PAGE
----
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Please cite this paper as: Hall et al. (2012) Avian influenza in shorebirds: experimental infection of ruddy turnstones (Arenaria interpres) with avian influenza virus. Influenza and Other Respiratory Viruses DOI: 10.1111/j.1750‐2659.2012.00358.x.
Background Low pathogenic avian influenza viruses (LPAIV) have been reported in shorebirds, especially at Delaware Bay, USA, during spring migration. However, data on patterns of virus excretion, minimal infectious doses, and clinical outcome are lacking. The ruddy turnstone (Arenaria interpres) is the shorebird species with the highest prevalence of influenza virus at Delaware Bay.
Objectives The primary objective of this study was to experimentally assess the patterns of influenza virus excretion, minimal infectious doses, and clinical outcome in ruddy turnstones.
Methods We experimentally challenged ruddy turnstones using a common LPAIV shorebird isolate, an LPAIV waterfowl isolate, or a highly pathogenic H5N1 avian influenza virus. Cloacal and oral swabs and sera were analyzed from each bird.
Results Most ruddy turnstones had pre‐existing antibodies to avian influenza virus, and many were infected at the time of capture. The infectious doses for each challenge virus were similar (103·6–104·16 EID50), regardless of exposure history. All infected birds excreted similar amounts of virus and showed no clinical signs of disease or mortality. Influenza A‐specific antibodies remained detectable for at least 2months after inoculation.
Conclusions These results provide a reference for interpretation of surveillance data, modeling, and predicting the risks of avian influenza transmission and movement in these important hosts.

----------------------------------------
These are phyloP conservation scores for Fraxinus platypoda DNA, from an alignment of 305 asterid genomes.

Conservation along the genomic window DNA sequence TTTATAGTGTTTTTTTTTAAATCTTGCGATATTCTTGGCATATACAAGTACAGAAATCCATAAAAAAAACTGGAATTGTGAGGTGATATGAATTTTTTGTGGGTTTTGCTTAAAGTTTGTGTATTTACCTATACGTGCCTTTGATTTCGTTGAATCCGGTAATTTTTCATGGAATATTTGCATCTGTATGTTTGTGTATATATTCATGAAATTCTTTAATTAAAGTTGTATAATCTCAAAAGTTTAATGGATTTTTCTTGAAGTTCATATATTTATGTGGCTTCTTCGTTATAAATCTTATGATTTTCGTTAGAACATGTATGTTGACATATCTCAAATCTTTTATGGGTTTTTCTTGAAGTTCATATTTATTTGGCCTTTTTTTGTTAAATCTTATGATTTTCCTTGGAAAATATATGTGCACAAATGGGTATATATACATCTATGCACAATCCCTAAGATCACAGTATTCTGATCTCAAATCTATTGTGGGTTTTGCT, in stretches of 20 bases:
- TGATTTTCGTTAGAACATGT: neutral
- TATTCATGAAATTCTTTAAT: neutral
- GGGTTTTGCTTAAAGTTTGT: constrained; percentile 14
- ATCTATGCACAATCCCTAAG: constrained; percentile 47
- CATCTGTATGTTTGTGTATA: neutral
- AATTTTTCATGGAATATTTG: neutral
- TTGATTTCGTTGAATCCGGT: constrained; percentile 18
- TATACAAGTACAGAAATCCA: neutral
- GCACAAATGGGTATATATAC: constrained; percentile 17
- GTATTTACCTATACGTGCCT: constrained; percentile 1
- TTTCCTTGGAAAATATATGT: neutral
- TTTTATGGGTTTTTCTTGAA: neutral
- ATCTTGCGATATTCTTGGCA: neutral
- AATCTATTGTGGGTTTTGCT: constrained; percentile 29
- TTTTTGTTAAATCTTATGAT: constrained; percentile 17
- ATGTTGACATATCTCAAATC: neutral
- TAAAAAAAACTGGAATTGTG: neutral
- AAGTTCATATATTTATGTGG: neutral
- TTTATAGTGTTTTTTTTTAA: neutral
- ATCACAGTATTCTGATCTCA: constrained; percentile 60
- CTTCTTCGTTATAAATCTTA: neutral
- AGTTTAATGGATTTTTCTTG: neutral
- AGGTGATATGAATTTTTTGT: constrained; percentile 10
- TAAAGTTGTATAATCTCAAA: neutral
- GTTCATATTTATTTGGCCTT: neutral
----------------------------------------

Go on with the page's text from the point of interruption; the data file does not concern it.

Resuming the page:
The role of shorebirds, particularly sandpipers and allied birds (Order Charadriiformes; Family Scolopacidae), in the epidemiology of avian influenza virus (AIV) is unclear. Although numerous AIVs have been isolated from these taxa, consistent positive results have been reported only from ruddy turnstones (subfamily Arenariinae, Arenaria interpres) and sympatric shorebirds at Delaware Bay, USA. 1 , 2 , 3 , 4 , 5 , 6 , 7 , 8 , 9 , 10
Olsen et al. 5 determined that worldwide AIV prevalence from shorebird surveillance is 0·8%, and Ip et al. 11 found a prevalence of 0·04% in Alaskan Scolopacidae. At Delaware Bay, the prevalence in spring shorebirds has ranged from 4·4% to 14·2%. 3 , 8 This contrasts with the prevalence of AIV found in waterfowl that typically peaks during autumnal southern migrations, when large numbers of young, immunologically naïve birds congregate. 12 AIVs isolated from shorebirds also exhibit more annual diversity than those isolated from waterfowl. 3 Thus, AIV infection in shorebirds is different from other reservoirs and the causes and implications of these differences are unknown.
Our understanding of avian influenza in shorebirds is largely limited to data acquired in field studies. With the exception of a study with highly pathogenic avian influenza (HPAIV) in dunlin (Calidris alpina), no information is available on pathogenesis, viral shedding patterns, minimum infectious dose, immune response, or clinical outcome of AIV infection in shorebirds. In this study, we experimentally challenged ruddy turnstones with AIV isolates to examine the course and outcome of AIV infection. This knowledge is essential to understanding the disease dynamics in this important AIV reservoir.
Ruddy turnstones were captured at Delaware Bay in May 2009 (n=40) and 2010 (n=40). The birds were transported to the National Wildlife Health Center (NWHC), Madison, WI, where they were housed in HEPA‐filtered isolator cages (2–3 birds/cage) within a BSL3 facility. Birds were provided water and food ad libitum.